Entertainment & Arts

Sir Terry Wogan hits out at BBC star salaries

Sir Terry Wogan
Sir Terry's comments come on the day of the BBC annual report

Sir Terry Wogan has said highly-paid BBC stars could afford to take a 15% pay cut.

The Radio 2 presenter told The Mail's Sunday Live magazine that "the good old days have passed".

"Frankly, salaries were far too high. They could stand to take a 10 to 15% cut. If the public sector is taking that, I see no reason why everybody shouldn't," he said.

His remarks come ahead of publication of the BBC's annual report on Monday.

Wogan, 71, said that stars should not believe they were in a "privileged position" just because they worked in television.

"You have to be responsible," he said. "The audience would be unhappy if they thought you were being overpaid. Look how the public reacted to, say, Jonathan Ross.

"If they're going to start cutting working people's wages, you can't say you're in a privileged position because you work in television."

The publication of the BBC's report follows comments on Sunday from the corporation's director general, Mark Thompson, who warned that revealing the salaries of its top stars would be "damaging and destructive".

But he did say he supported BBC Trust plans to publish stars' earnings in pay bands without revealing individual salaries.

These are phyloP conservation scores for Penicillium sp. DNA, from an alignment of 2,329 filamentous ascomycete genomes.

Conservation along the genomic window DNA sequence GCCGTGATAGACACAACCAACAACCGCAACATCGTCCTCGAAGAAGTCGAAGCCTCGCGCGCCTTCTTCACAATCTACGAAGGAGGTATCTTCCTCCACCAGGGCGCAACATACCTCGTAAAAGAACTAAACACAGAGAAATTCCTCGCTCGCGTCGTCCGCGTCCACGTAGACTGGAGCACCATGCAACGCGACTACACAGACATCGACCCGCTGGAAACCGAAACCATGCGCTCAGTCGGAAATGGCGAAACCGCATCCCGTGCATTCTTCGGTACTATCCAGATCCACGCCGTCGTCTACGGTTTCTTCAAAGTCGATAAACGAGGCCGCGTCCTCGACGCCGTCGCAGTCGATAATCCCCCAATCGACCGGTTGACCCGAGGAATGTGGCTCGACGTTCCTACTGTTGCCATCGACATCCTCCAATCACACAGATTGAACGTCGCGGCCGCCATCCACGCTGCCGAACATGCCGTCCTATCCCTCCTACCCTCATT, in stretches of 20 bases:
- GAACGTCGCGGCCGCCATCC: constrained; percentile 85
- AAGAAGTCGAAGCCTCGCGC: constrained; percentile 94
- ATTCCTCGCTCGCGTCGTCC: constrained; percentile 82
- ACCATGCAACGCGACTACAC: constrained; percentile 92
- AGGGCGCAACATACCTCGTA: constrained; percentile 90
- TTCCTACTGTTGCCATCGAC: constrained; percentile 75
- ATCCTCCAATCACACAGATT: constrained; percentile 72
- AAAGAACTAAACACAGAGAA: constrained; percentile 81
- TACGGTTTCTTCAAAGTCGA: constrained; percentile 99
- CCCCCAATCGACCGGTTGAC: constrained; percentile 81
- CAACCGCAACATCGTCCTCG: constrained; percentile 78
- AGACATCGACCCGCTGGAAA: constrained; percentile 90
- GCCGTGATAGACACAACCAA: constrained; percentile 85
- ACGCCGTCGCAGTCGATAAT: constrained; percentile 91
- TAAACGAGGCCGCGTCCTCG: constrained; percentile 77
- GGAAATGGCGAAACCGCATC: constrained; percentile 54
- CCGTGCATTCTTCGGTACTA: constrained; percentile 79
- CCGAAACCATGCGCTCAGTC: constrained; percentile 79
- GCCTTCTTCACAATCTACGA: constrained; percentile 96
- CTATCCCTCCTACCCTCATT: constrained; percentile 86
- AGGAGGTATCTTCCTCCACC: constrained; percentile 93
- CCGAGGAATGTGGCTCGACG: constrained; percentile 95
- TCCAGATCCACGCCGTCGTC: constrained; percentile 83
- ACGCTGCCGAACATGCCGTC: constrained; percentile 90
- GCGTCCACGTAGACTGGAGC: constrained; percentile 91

Future of 6 Music

According to figures released earlier this year, the BBC spends £54m on its highest-earning stars.

Mr Thompson told the BBC's Andrew Marr on Sunday that the corporation's annual report will reveal the "amount of money the BBC's spending on top talent is now coming down".

BBC trustees are also taking an 8.3% pay cut for two years.

The BBC plans to cut the wages bill for senior management by 25% over three years.

Mr Marr also asked Mr Thompson whether he was still planning on axing BBC 6 Music.

"We're going to hear interim conclusions from the BBC Trust tomorrow (Monday), so let's leave that for then.

"We've got big questions about the future of digital radio, and I suspect one of the things the Trust are going to say is 'let's talk to government, let's talk to commercial radio and make sure that we've got a portfolio of radio stations".

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